Earlier this month the Organization of the Petroleum Exporting Countries (OPEC), in conjunction with some Russia-led oil producers, agreed to increase oil output by 500,000 barrels per day (BPD) in January. The oil markets rallied, because there was some concern that OPEC could increase production by 2 million BPD.
There was reportedly a lot of disagreement among OPEC members prior to the announced agreement. The United Arab Emirates reportedly pushed hard for a larger production increase, which it argued the global oil market could absorb.
The global oil markets have rallied over the past six weeks, driven primarily by news that vaccines will soon be available to fight the Covid-19 pandemic. A potential end to the pandemic offers some hope of recovery in global oil demand that has plummeted since the start of the pandemic.
OPEC members certainly want to take advantage of this spike in prices, but the reality is that oil demand is probably still a few months away from bouncing back substantially. In fact, given the precarious state of the U.S. economy — and the fact that it will be late winter at the earliest before a substantial portion of the population is vaccinated — U.S. oil demand may not return to normal until the second half of next year.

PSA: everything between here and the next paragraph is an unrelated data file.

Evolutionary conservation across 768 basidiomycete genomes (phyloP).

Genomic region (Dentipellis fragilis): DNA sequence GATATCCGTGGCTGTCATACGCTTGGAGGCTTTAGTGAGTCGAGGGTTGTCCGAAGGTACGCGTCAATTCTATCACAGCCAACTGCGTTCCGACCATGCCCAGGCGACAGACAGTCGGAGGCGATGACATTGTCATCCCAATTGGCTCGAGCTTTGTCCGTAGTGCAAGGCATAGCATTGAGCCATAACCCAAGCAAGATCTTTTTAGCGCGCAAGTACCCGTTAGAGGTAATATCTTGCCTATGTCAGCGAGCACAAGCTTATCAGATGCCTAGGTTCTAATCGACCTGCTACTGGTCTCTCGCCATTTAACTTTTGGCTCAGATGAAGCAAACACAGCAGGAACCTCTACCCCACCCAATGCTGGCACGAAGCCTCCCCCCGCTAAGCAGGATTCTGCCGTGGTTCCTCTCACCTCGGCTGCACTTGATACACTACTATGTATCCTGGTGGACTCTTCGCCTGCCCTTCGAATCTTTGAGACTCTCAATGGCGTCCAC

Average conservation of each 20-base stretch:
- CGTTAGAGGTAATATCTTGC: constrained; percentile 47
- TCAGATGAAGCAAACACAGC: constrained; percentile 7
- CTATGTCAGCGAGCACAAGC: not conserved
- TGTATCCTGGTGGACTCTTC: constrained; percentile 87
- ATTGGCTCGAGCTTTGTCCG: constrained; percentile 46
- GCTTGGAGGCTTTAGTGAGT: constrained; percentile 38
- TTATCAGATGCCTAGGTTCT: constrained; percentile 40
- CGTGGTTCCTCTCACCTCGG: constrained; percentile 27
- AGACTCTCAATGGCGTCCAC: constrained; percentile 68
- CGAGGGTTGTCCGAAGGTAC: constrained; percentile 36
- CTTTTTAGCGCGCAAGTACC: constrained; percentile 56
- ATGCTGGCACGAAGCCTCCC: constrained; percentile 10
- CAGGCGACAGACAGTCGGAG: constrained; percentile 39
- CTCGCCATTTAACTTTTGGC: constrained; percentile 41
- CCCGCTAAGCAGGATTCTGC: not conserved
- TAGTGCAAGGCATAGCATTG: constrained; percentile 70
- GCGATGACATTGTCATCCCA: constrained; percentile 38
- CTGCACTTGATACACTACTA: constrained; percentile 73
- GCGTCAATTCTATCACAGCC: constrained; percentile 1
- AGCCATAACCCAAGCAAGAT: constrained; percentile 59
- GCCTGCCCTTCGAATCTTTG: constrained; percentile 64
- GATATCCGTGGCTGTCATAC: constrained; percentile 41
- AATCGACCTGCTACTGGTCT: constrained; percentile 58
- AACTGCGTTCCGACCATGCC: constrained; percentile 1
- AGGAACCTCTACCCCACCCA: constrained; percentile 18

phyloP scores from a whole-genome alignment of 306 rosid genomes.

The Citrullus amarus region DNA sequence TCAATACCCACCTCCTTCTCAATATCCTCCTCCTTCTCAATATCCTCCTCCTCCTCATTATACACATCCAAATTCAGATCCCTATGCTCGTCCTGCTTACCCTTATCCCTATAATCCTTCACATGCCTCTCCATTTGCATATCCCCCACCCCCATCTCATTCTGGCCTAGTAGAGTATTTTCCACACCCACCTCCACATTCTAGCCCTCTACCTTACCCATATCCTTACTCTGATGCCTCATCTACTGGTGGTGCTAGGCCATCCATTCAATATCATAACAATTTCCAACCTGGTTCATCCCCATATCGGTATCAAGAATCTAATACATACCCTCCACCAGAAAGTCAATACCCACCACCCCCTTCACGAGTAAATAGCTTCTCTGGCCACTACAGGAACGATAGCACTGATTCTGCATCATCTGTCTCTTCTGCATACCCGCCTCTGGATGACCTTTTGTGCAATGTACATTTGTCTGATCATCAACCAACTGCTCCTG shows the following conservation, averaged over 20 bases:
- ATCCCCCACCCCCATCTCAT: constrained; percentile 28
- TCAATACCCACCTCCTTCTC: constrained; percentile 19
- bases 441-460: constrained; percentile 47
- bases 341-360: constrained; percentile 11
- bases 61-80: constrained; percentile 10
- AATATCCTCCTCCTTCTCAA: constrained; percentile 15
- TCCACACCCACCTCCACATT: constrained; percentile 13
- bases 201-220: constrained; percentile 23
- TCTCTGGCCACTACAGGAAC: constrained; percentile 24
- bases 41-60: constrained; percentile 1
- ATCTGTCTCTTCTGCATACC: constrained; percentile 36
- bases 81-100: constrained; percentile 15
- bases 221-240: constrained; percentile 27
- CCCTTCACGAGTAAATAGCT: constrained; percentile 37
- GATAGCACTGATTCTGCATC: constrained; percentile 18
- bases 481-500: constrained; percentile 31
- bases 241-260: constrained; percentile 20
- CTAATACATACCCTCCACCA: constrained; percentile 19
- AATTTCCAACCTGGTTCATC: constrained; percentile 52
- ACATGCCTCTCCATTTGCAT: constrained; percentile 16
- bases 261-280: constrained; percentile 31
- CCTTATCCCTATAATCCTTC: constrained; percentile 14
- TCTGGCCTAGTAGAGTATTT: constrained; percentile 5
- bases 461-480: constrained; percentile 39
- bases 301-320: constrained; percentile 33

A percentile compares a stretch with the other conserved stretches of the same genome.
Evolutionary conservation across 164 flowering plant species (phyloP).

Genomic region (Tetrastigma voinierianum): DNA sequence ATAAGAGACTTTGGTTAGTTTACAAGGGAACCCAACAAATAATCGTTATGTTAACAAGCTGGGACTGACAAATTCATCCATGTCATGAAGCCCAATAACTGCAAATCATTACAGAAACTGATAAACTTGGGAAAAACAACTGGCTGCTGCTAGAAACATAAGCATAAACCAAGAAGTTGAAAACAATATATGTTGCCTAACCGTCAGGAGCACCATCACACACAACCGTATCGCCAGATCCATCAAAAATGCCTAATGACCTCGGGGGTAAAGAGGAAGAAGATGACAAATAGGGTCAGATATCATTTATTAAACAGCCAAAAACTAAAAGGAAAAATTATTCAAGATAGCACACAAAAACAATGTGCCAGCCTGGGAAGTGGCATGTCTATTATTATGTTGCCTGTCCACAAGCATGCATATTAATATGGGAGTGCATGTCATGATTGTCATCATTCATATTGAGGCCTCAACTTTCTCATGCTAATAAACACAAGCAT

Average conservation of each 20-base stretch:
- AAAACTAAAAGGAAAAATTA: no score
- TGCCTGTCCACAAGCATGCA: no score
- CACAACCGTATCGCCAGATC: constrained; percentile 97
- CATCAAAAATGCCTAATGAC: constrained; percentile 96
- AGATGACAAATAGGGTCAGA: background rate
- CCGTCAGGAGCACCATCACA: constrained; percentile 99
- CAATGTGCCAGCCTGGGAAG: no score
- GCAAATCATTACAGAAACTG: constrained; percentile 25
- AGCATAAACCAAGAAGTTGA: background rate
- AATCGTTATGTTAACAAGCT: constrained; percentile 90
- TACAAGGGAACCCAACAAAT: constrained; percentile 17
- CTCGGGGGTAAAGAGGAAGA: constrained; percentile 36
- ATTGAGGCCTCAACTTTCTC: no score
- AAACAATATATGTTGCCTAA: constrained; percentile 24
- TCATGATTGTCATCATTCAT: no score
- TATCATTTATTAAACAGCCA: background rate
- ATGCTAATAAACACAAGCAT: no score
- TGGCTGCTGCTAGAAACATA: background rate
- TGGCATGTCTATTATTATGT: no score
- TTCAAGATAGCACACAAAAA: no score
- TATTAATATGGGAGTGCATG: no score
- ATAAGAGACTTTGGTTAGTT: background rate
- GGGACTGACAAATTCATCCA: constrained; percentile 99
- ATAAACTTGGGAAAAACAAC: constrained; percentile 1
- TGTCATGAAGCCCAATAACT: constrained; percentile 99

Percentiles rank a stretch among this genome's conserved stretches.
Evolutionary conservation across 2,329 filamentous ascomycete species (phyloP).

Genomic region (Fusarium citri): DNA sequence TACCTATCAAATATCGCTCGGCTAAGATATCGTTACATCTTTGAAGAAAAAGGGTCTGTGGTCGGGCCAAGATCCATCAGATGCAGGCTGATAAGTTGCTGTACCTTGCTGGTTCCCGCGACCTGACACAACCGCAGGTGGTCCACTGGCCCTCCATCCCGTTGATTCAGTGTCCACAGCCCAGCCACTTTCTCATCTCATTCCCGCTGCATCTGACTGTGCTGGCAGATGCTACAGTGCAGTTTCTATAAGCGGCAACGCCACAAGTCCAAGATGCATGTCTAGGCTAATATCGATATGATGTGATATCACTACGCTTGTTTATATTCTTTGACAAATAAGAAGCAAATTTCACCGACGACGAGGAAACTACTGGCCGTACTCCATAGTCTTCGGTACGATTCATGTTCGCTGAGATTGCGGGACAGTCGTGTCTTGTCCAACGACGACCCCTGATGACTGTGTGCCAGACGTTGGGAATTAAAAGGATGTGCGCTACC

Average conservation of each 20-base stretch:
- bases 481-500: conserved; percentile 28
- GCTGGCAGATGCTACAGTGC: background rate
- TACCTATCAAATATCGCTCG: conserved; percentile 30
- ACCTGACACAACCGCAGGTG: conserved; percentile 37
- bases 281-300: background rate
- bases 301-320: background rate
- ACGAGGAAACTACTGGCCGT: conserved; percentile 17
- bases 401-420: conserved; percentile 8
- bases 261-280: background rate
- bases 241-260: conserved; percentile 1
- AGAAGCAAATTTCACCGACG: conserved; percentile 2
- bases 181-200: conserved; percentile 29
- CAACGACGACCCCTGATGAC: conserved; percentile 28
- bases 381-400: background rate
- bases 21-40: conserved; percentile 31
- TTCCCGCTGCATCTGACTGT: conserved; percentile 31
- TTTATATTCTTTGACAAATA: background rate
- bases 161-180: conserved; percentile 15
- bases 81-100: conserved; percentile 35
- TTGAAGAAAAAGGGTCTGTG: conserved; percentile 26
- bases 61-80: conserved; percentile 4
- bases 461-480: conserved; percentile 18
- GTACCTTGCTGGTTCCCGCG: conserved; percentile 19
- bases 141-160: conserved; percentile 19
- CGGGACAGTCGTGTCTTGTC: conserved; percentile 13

That poses a risk that OPEC is putting more oil into an already oversupplied market, with the risk that this will send oil prices down yet again. So what is OPEC thinking?
We can get an idea by looking at OPEC’s Monthly Oil Market Report. The report is projecting that global economic growth is going to contract by 4.3% in 2020, but their 2021 forecast projects global growth of 4.4%.
Thus, while OPEC expects final 2020 oil demand to be 9.8 million BPD lower than 2019, they are projecting oil demand to bounce back by 6.2 million BPD in 2021. OPEC expects the strongest demand growth in 2021 in India (+14%), China (+9%), the U.S. (+7%), and Europe (+7%).
We can look at OPEC’s expectations for oil supply growth in 2021 and see why some members are pushing for a greater production increase. After non-OPEC oil supply contracted by 2.5 million BPD in 2020, OPEC projects that non-OPEC supply will expand by less than 1 million BPD in 2021. But OPEC cut production by nearly 10 million BPD as the pandemic grew, and they are anxious to recapture some of those production cuts.
If OPEC’s forecasts are correct, then the world will face an oil supply shortage in 2021. Hence, the push by some members for a greater production increase.